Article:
The infographic above summarizes the statistics around Tuberculosis (TB) from World Health Organization report World Health Statistics 2020.
Tuberculosis is an infectious disease that damages lungs and other parts of the body caused by Mycobacterium tuberculosis (MTB) bacteria. The symptoms involve cough with blood, chest pains, loss of weight, fever and night sweats. There are two kinds of TB: latent/inactive TB and active TB. The former is not infectious while the latter is infectious. It is spread through air when a person with active TB disease spreads the bacteria by coughing, sneezing, breathing etc.
The map in the infographic shows the TB incidence per 100,000 population. These can roughly be broken down into three sections:
- There are high incidence countries around central and southern Africa, South-East Asia, Mongolia and North Korea
- There are low incidence countries in Europe, North America, Australia/New Zealand and parts of Middle East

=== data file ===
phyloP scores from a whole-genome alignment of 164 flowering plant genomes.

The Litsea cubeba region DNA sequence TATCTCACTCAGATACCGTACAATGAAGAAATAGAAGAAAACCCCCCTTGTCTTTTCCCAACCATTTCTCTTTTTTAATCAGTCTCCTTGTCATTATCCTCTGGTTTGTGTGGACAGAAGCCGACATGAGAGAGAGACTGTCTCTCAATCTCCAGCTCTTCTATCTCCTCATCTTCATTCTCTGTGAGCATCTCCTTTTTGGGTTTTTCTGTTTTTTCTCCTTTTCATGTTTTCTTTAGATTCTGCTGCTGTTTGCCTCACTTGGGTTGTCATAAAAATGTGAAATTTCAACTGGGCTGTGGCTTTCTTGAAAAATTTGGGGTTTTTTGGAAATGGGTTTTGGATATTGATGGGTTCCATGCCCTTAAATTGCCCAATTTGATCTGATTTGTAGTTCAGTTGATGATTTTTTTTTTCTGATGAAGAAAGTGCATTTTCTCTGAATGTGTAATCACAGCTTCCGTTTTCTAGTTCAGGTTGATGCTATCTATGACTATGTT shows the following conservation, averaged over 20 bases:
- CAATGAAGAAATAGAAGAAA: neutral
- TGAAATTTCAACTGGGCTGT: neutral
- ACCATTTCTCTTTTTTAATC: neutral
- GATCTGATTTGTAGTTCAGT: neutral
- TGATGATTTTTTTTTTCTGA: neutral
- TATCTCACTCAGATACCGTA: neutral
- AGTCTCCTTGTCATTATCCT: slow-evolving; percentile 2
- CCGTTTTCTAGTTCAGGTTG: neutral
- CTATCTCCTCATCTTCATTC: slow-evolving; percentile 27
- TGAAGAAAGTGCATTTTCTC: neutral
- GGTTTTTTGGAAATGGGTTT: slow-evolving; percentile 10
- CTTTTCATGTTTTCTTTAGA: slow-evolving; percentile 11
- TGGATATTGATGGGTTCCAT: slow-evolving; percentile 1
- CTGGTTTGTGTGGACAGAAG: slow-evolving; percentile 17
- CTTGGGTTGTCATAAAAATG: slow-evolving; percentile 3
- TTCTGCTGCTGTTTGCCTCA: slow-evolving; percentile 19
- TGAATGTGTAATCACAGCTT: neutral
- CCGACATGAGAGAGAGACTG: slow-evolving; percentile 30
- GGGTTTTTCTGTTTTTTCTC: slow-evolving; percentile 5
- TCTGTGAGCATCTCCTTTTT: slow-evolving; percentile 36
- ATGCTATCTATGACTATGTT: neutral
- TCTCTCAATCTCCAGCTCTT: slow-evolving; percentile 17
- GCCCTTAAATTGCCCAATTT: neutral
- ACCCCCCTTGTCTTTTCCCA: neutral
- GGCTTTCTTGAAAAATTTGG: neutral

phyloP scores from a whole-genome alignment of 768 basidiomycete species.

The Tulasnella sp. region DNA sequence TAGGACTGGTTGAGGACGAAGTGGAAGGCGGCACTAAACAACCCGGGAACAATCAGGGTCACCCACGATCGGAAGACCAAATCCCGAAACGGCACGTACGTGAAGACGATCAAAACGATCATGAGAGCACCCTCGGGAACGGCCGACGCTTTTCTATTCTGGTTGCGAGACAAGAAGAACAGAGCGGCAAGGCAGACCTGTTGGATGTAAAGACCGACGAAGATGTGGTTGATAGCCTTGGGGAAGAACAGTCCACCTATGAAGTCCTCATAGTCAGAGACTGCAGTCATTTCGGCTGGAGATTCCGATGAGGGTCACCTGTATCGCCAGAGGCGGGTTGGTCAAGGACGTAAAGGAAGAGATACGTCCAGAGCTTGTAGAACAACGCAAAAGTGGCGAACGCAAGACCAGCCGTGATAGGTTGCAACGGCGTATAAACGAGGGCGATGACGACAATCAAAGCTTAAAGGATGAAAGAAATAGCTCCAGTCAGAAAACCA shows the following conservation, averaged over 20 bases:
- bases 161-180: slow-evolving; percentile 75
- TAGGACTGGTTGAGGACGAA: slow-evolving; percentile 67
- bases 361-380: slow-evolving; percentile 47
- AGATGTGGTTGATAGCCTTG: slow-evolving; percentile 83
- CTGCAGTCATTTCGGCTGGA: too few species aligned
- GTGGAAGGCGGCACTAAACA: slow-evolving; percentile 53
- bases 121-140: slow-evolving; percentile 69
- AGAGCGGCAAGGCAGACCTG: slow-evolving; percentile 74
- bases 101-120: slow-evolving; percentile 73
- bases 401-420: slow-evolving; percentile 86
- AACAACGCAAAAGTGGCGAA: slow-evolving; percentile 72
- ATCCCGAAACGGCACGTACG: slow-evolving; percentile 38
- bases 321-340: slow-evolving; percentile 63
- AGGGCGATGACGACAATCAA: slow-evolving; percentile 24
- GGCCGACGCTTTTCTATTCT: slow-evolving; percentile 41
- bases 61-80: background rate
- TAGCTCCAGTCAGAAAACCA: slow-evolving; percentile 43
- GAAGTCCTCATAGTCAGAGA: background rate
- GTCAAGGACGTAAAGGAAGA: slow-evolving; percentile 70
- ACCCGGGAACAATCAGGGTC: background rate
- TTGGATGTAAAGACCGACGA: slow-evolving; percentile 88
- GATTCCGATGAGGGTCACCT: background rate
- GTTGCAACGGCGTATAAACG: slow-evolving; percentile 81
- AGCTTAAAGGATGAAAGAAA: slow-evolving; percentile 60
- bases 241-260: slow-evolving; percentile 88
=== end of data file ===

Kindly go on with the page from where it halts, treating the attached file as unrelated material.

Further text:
- There is rest of the world around middle to middle-high of the range (parts of sub-continent around the mid-high range)
Philippines, Indonesia, Nigeria, India, Pakistan, Bangladesh and Nigeria are driving the numbers not just in terms of high number of incidences per 100,000 population but also through their large population sizes.
China has improved leaps and bounds in the last 2 decades reducing the numbers, however, they are still in the middle of the range and their population size makes it more impactful.
Generally, there has been a declining trend in TB incidences, around 2% decline per year between 2015 and 2019 with a cumulative decline of 9% during this period, however, this is less than half the target WHO had set for this period. WHO End TB Strategy has set targets for a 90% reduction in the number of TB deaths by 2030 and 80% reduction in TB incidence rates compared to 2015 level.